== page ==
On November 7, 2023, Ohio voters will decide the fate of Ballot Issue 2, a citizen-initiated proposed law that would commercialize, regulate, legalize and tax cannabis for adult use. Recent polling data suggests broad support for Issue 2. A majority vote in favor of Issue 2 would make Ohio the 24th state—and the sixth in the Midwest—to make recreational cannabis legal under state law.
If Issue 2 passes, a new chapter 3780 in the Ohio Revised Code called Adult Use Cannabis Control would take effect December 7, 2023. However, the cannabis industry expects sales in Ohio of adult use cannabis to commence in the summer of 2024.
As proposed, Issue 2 would expand the state’s legal medical cannabis infrastructure to accommodate use of cannabis in individuals age 21 and older. The Ohio Department of Commerce, which regulates the state’s medical marijuana program, would also oversee adult use cannabis through a new Division of Cannabis Control (the “Division”). The Division would have broad powers, including the power to inspect a licensed facility without prior notice, issue fines and suspend or revoke licenses.
The proposed law gives existing cultivator and dispensary licensees the opportunity to serve the adult use market, while also making 40 additional licenses available to new cultivators and 50 additional licenses available to new dispensaries.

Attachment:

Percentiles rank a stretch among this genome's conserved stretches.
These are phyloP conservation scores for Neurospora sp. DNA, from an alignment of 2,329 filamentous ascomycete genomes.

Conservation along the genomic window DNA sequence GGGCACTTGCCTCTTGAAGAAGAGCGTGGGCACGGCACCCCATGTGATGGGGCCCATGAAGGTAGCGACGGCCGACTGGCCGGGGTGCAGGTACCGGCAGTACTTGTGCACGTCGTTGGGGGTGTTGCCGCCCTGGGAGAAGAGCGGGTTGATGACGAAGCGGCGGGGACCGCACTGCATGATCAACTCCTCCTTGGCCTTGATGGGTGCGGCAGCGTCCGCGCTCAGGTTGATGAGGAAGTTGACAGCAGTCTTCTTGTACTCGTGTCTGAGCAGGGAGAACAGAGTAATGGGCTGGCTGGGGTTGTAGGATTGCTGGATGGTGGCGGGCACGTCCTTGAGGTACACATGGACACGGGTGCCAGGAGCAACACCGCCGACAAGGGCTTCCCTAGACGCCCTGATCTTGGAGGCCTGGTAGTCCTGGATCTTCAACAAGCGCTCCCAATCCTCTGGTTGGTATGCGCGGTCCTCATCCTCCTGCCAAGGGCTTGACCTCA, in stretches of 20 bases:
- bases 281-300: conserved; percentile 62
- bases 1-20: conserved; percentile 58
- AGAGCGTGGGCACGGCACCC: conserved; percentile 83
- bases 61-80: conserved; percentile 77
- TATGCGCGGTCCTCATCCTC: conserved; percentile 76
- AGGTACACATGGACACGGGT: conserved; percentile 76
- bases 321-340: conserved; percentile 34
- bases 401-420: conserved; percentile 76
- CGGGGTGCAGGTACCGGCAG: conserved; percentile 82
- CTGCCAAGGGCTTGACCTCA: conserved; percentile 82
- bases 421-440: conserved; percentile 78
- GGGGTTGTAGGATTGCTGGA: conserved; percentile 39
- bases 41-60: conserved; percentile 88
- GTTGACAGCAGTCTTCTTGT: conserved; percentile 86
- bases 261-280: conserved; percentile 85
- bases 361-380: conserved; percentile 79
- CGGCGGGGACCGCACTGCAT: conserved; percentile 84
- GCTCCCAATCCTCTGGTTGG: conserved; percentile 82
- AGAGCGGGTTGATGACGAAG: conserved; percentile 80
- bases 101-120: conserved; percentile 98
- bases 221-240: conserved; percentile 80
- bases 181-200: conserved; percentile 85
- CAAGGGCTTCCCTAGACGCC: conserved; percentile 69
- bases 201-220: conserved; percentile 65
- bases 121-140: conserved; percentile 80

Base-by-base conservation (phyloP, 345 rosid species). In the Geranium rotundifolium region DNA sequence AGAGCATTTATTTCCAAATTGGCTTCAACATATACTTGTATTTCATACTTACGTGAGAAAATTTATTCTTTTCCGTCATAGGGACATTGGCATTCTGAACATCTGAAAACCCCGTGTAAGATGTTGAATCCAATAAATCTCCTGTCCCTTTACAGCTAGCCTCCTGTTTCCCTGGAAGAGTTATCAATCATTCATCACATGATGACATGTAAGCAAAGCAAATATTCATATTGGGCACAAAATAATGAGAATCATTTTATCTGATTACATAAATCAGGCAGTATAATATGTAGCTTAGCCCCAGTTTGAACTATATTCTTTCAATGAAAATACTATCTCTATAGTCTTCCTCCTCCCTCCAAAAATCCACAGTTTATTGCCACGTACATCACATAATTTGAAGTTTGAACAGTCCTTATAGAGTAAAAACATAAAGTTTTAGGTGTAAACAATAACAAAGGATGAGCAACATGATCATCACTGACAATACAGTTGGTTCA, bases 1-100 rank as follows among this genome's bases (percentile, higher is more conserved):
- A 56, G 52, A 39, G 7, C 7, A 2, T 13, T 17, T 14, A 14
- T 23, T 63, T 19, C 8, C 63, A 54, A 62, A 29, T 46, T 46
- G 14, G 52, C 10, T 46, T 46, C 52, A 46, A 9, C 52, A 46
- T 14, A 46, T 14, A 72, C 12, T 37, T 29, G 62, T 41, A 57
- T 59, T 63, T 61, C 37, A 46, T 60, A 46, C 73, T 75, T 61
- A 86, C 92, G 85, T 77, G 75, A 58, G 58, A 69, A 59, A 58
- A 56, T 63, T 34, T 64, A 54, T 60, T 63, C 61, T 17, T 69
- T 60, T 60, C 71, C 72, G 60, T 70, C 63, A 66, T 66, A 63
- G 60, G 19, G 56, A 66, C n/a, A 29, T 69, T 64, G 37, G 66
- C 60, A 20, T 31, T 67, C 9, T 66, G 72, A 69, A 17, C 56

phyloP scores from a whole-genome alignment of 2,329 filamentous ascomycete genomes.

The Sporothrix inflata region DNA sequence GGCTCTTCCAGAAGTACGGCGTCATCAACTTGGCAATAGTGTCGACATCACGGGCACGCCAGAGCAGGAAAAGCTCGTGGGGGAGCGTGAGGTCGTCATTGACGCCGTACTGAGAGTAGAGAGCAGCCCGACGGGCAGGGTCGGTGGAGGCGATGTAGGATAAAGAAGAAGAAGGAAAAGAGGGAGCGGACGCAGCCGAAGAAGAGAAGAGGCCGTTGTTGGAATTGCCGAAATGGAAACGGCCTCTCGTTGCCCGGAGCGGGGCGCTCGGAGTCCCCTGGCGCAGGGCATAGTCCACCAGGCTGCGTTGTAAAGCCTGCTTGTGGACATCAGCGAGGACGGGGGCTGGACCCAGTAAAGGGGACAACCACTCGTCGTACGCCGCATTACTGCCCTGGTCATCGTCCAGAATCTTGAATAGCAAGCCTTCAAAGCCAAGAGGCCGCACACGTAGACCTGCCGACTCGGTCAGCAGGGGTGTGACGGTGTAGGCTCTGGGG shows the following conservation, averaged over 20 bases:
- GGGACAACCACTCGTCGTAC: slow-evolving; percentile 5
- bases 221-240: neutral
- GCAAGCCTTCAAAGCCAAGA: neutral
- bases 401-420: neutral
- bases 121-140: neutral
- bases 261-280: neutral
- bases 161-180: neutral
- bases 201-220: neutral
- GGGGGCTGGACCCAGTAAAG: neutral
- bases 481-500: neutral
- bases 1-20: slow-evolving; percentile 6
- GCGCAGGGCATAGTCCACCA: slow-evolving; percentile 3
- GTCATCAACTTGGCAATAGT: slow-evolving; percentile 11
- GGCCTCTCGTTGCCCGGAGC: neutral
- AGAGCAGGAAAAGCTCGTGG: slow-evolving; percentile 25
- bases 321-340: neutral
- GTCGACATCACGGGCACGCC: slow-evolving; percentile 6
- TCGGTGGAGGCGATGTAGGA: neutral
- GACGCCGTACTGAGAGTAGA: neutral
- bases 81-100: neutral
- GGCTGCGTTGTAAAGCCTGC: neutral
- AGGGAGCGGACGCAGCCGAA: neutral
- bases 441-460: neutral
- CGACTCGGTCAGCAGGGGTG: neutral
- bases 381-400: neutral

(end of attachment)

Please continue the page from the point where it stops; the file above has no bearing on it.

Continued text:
Issue 2 lays out only the statutory framework for lawful adult use of cannabis in Ohio. The proposed law envisions the Division and other state agencies issuing regulations to implement the statutory provisions.
Examples of key components of the proposed law are as follows:
- Imposing a new 10% tax on the sale of adult use cannabis, in addition to the 6% state sales tax and taxes levied by local governments.
- Defining allowable forms of adult use cannabis to include extracts, edibles, lotions, sprays and inhalers, among other forms.
- Allowing adults to grow and cultivate 6 marijuana plants each, or up to 12 plants per household, without a license.
- Authorizing financial institutions to service licensed cannabis operators and testing laboratories in certain circumstances.
- Specifying circumstances under which employers and landlords may prohibit the adult use of cannabis.
- Establishing a social equity and jobs program to study and fund marijuana-related criminal justice reforms and prevent use of cannabis by minors.
- Creating an electronic database to track cannabis from seed to sale in real time.
Given the major implications legalization of recreational cannabis would mean for individuals and businesses in Ohio and neighboring states, all stakeholders should keep a close watch on Issue 2 on November 7th.